Hugo speaks with JD Long, agricultural economist, quant, and stochastic modeler, about decision making under uncertainty and how we can use our knowledge of risk, uncertainty, probabilistic thinking, causal inference, and more to help us use data science and machine learning to make better decisions in an uncertain world.
This is part 2 of a two part conversation in which we delve into decision making under uncertainty. Feel free to check out part 1 here but this episode should also stand alone.
Why am I speaking to JD about all of this? Because not only is he a wild conversationalist with a real knack for explaining hard to grok concepts with illustrative examples and useful stories, but he has worked for many years in re-insurance, that’s right, not insurance but re-insurance – these are the people who insure the insurers so if anyone can actually tell us about risk and uncertainty in decision making, it’s him!
In part 1, we discussed risk, uncertainty, probabilistic thinking, and simulation, all with a view towards improving decision making.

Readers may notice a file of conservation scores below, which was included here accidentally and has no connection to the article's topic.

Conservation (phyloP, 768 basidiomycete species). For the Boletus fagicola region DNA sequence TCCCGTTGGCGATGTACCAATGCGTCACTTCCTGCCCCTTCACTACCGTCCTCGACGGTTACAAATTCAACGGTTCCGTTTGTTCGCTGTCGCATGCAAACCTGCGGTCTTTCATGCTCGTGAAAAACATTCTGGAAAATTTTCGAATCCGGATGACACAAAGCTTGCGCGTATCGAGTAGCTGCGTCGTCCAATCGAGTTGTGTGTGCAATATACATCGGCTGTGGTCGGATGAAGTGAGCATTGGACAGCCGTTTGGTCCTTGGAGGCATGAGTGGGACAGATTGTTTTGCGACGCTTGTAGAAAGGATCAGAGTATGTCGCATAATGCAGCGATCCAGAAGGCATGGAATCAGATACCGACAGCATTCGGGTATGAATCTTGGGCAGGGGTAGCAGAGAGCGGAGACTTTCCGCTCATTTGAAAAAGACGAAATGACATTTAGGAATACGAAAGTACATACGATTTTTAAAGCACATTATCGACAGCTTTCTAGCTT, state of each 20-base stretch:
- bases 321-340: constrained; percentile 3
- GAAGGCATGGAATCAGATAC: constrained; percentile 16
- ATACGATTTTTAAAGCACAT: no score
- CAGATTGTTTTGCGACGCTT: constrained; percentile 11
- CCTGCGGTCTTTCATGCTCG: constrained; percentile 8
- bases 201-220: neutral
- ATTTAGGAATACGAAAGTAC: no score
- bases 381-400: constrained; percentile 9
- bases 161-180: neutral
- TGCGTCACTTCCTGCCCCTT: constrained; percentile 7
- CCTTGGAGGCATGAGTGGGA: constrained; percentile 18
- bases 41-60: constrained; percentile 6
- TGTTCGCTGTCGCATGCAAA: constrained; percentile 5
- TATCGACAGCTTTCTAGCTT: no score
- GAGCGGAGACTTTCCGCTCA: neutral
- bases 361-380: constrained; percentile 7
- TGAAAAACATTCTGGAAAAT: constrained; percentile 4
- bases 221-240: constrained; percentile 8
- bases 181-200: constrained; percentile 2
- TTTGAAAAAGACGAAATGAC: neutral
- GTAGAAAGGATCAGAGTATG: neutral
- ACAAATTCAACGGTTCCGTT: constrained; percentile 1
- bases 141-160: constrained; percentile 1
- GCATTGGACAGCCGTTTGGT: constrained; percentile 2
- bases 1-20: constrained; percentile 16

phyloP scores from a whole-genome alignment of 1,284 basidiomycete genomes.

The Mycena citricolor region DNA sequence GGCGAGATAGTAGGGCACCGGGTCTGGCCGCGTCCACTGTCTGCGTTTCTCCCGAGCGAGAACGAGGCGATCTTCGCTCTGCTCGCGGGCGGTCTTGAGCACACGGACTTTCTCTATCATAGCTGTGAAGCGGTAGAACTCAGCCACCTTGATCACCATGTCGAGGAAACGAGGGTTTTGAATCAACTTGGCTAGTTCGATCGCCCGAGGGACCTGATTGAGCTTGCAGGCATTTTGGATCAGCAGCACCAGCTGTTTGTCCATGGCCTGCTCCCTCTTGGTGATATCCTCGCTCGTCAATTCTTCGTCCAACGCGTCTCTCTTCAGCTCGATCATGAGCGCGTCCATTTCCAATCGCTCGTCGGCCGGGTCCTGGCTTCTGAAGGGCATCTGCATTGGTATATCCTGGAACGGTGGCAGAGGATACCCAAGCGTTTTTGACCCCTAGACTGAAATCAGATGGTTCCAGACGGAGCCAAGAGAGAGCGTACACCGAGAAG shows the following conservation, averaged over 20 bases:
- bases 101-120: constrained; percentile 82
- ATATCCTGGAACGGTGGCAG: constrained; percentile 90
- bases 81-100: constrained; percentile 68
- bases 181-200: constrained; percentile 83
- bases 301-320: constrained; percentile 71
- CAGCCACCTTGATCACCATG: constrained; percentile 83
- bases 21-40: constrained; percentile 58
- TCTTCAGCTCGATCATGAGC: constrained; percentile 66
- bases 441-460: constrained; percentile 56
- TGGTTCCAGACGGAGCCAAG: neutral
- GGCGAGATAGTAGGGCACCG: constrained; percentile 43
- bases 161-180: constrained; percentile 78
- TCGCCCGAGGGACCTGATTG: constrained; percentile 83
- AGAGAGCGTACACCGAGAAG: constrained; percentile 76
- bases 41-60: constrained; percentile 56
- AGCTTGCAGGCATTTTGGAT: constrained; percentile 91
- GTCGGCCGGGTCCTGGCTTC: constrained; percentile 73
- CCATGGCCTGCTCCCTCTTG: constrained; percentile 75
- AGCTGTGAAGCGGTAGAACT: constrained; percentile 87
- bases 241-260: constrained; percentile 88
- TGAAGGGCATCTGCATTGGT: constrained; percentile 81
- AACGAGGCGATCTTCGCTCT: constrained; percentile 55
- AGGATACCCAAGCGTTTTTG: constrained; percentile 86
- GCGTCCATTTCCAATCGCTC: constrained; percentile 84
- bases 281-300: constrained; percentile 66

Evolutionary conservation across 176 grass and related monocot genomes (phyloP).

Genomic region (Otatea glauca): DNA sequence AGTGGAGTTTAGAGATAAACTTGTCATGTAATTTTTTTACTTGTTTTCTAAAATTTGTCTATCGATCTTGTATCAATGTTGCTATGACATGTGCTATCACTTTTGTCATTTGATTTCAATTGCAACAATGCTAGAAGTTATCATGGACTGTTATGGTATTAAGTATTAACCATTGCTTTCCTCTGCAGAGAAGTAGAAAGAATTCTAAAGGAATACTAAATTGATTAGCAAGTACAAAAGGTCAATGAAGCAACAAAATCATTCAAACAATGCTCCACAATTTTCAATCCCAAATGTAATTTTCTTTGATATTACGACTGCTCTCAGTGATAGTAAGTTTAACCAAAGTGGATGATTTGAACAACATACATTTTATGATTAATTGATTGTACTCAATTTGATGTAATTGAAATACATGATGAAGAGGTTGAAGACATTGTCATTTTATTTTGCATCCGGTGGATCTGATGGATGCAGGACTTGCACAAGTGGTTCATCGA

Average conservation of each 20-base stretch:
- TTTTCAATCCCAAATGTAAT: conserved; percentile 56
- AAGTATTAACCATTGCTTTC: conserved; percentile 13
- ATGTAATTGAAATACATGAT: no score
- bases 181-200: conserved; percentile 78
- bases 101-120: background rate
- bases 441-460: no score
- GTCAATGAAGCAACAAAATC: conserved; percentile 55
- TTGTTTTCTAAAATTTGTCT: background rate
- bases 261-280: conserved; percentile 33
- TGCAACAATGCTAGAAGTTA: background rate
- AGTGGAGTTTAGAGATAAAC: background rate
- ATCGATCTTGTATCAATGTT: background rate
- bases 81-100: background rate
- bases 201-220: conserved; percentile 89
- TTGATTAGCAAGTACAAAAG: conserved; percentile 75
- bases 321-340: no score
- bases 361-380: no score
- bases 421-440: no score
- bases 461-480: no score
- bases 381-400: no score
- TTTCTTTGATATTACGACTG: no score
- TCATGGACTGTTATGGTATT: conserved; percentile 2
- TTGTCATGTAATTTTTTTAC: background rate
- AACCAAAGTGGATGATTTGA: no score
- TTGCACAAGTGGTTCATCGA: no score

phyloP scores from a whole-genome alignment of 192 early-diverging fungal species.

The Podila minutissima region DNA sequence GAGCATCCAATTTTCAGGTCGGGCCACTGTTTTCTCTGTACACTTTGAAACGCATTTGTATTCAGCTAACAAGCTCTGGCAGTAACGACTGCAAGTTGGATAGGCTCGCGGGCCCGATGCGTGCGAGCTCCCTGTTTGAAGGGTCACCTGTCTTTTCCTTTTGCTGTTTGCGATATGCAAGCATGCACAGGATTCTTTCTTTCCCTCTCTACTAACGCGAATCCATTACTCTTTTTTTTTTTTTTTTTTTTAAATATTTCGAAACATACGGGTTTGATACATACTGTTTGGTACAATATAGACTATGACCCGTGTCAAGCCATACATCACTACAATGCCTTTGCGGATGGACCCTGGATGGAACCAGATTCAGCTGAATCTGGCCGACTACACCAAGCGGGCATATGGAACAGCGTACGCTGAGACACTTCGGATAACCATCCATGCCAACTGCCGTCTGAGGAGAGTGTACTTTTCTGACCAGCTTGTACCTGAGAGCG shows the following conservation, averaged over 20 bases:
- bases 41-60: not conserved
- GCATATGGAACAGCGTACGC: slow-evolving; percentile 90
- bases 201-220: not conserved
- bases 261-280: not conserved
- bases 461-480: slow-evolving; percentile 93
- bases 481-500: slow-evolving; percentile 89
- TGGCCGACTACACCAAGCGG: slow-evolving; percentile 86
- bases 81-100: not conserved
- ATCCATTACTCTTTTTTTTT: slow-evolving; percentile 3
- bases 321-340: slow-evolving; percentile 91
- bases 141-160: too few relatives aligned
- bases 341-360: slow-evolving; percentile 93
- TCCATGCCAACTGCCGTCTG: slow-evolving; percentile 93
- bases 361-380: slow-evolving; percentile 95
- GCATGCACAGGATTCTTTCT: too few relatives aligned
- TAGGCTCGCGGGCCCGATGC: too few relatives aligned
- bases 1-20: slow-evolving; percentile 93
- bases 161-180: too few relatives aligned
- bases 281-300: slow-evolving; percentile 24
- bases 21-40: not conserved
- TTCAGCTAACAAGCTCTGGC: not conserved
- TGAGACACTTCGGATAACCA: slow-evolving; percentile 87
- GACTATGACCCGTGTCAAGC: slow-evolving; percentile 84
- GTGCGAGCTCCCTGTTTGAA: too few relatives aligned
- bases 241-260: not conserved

In this, part 2, we discuss the ins and outs of decision making under uncertainty, including
- How data science can be more tightly coupled with the decision function in organisations;
- Some common mistakes and failure modes of making decisions under uncertainty;
- Heuristics for principled decision-making in data science;
- The intersection of model building, storytelling, and cognitive biases to keep in mind;
As JD says, and I paraphrase, “You may think you train your models, but your models are really training you.”
- Vanishing Gradients' new YouTube channel!
- JD on twitter
- Executive Data Science, episode 5 of Vanishing Gradients, in which Jim Savage and Hugo talk through decision making and why you should always be integrating your loss function over your posterior
- Fooled by Randomness by Nassim Taleb
- Superforecasting: The Art and Science of Prediction Philip E. Tetlock and Dan Gardner
- Thinking in Bets by Annie Duke
- The Signal and the Noise: Why So Many Predictions Fail by Nate Silver
- Thinking, Fast and Slow by Daniel Kahneman